Biggest Strength: I would argue that the biggest strength of this gritty drama is the writing. It’s created by David Simon, so if you are familiar with The Wire, it’s a lot like that. It’s a show that really illustrates the excellence of HBO, with a slow-burning narrative that manages to touch on every aspect of the time period in such a vivid and authentic way. It’s not fast-paced and it’s not a thriller- and yet it is still so damn engaging. The characters are sympathetic figures with many voices, and we see the world of Times Square through the eyes of hookers, Mafiosi, single mothers, college students, gamblers, pimps, bartenders, drug addicts, porn directors and cops alike.

Where To Watch It: HBO.

Trivia: The series is inspired by stories told to the creators from a man who served as a mob front for the Mafia at various bars and massage parlors in the 1970s.

 

#1 Mindhunter

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Premise: Two FBI agents in the 1970s- a young hotshot and grizzled cynic- team up to conduct a range of interviews with serial killers to learn how they think.

Biggest Strength: What makes this show earn the top spot on my list is how masterfully it presents the conflict of its central character- Holden Ford. His need to get inside the head of these deranged killers (all of them portrayals of real serial killers by the way) becomes an all-consuming obsession that threatens to completely destabilize his life. The idea of “thinking like a serial killer” for academic purposes sounds simple enough, but at what point does Holden stay inside their head for so long that he loses himself on the way?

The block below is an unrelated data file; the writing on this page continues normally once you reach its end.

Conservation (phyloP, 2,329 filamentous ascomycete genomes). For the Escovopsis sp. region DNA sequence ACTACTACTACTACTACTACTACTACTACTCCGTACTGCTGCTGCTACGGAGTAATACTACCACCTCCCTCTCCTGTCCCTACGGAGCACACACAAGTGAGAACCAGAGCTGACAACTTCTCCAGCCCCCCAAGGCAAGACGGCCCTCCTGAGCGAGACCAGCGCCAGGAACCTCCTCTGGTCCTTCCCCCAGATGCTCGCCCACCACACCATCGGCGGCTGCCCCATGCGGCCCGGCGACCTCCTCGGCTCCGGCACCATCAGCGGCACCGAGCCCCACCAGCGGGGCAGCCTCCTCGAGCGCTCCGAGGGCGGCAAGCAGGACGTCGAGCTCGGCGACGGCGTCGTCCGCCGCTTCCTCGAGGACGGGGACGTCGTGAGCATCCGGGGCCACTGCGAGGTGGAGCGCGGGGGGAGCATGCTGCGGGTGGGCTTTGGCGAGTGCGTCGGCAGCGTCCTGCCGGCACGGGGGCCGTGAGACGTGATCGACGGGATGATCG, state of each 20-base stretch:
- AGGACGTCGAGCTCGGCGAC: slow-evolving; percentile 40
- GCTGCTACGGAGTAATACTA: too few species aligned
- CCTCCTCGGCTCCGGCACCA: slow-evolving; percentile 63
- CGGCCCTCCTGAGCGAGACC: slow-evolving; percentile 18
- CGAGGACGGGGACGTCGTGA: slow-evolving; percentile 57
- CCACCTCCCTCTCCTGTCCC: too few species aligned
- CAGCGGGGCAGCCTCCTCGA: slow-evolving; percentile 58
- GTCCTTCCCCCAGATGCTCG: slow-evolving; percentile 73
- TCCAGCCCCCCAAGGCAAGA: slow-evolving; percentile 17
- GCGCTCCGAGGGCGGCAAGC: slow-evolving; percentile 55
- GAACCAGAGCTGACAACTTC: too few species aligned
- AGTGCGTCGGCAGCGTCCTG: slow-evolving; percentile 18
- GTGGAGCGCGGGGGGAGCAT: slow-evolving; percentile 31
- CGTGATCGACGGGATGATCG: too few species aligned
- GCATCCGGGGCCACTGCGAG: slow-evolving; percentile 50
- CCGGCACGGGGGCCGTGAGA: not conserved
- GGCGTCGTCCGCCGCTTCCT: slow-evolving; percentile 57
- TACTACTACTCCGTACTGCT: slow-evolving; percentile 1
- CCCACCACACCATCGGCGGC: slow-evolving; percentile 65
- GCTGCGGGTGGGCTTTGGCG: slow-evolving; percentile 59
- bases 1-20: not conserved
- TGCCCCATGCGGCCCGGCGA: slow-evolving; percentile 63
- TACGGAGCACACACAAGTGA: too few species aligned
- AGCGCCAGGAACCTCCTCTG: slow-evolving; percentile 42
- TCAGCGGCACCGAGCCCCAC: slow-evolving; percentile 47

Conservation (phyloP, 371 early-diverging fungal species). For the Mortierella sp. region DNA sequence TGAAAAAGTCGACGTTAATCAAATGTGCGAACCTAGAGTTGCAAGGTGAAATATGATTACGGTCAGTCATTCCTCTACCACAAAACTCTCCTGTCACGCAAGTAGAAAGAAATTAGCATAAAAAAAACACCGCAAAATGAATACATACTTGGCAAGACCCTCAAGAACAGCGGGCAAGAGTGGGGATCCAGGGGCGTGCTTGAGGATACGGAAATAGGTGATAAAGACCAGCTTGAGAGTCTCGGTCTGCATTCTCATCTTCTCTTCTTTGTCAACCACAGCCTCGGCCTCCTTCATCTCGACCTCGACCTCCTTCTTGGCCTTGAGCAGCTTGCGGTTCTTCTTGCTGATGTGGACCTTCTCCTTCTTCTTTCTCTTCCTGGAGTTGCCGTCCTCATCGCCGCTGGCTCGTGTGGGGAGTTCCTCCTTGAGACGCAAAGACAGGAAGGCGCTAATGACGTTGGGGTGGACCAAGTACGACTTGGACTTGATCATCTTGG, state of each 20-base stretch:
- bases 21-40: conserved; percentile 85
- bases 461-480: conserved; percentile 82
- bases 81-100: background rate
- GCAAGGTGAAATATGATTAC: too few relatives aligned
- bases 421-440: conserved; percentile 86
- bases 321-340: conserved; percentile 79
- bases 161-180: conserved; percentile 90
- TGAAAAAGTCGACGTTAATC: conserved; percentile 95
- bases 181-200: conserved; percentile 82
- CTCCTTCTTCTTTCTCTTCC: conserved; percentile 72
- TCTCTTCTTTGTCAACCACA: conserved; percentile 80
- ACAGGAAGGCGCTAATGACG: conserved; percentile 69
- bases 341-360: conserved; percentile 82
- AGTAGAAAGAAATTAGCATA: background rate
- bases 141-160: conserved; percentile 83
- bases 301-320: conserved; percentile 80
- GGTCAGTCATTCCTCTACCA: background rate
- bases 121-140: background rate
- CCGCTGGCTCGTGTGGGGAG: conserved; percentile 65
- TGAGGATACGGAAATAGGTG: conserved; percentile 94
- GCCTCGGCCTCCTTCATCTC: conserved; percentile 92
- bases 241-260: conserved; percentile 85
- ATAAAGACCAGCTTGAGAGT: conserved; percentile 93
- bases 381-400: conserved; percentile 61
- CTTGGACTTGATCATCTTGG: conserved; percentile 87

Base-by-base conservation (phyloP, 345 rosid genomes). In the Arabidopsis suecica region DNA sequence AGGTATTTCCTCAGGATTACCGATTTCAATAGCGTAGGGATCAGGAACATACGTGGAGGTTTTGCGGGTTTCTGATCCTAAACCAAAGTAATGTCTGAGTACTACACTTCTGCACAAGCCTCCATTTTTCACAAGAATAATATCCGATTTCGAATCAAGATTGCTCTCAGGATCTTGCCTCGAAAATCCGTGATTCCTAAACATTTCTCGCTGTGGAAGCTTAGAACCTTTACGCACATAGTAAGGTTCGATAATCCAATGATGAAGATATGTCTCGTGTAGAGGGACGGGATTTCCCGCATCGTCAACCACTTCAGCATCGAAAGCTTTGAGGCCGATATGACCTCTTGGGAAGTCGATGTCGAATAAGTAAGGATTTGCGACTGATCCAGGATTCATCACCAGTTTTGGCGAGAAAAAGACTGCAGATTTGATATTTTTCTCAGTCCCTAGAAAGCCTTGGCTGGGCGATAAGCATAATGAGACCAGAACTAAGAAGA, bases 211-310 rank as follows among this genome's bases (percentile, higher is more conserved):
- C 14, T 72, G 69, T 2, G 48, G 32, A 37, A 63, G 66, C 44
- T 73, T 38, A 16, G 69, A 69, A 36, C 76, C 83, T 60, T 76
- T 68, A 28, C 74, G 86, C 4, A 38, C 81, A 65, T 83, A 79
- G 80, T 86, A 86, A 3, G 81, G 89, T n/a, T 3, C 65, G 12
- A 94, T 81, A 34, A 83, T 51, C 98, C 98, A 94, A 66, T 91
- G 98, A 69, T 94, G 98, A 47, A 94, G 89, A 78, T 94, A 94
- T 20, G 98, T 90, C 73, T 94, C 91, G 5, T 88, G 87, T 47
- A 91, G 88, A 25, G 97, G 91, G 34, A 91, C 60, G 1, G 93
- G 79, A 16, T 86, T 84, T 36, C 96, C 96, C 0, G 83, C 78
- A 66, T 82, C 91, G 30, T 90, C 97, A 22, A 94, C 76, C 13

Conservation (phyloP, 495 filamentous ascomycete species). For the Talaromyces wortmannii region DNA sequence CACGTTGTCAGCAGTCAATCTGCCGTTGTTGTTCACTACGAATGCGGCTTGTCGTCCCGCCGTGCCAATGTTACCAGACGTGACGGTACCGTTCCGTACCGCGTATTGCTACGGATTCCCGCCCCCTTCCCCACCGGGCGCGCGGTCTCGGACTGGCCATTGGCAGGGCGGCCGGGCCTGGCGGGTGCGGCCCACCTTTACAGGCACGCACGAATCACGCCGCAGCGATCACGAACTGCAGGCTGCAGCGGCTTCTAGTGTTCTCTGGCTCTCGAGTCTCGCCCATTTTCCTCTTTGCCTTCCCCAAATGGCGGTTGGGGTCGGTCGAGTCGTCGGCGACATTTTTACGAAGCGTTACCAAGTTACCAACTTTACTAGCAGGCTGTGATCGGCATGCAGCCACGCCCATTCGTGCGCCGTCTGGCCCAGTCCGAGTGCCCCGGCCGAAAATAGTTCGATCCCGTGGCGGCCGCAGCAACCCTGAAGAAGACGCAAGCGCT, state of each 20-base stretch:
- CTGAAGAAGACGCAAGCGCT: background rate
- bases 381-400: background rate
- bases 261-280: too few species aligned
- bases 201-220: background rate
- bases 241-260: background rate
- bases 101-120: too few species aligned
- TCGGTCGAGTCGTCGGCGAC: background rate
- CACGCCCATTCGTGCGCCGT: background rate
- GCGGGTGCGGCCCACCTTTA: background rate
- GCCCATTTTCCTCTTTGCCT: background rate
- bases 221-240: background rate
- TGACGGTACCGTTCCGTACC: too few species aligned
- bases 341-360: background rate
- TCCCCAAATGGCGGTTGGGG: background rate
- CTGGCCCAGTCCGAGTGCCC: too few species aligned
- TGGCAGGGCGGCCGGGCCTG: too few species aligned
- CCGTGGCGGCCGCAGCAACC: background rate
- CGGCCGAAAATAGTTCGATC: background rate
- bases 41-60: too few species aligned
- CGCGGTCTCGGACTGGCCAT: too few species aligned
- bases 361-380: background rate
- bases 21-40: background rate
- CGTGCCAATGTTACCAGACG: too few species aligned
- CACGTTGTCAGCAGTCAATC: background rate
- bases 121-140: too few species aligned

Where To Watch It: Netflix.

Trivia: The series is based on a book of the same name, which is co-authored by former FBI agent John Douglas, who pioneered the concept of psychological profiling and who is the basis for the character of Holden Ford.

Game of Thrones Season Eight Q & A

I decided that in the wake of the Game of Thrones Season 7 finale I would do two posts- one being a review of the episode and the other a continuation of my Q & A format to cover the wider talking points. You can click here for the former and get my breakdown of the episode itself. In this post we will be discussing theories and predictions. Excited? Let’s get on with it then.

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  1. Will we have to wait until 2019 to see season eight?

The answer to this one is most likely. HBO hasn’t confirmed a delay, so nothing is official yet. What we do know is that they will start shooting season eight in October, about a month from now. Normally this would indicate that it is on schedule to be aired in the early summer. The problem, however, is that the final season will feature its most ambitious and complicated set pieces yet. Expect the scale to be massive in the way of special effects, extras, set design and the overall spectacle. We saw all the trouble they went through to create the Frozen Lake Battle in episode 6 this year. We know for certain that there will be two large battles that will surely dwarf anything the show has attempted before. With a long shooting schedule more than likely, the chances are that HBO will push back the show until Spring 2019 (probably around May). I don’t see them airing in the Fall where they will compete for viewership with The Walking Dead and football season. A lot is going into this final season to make it great, so they absolutely will want to get the maximum viewing figures possible.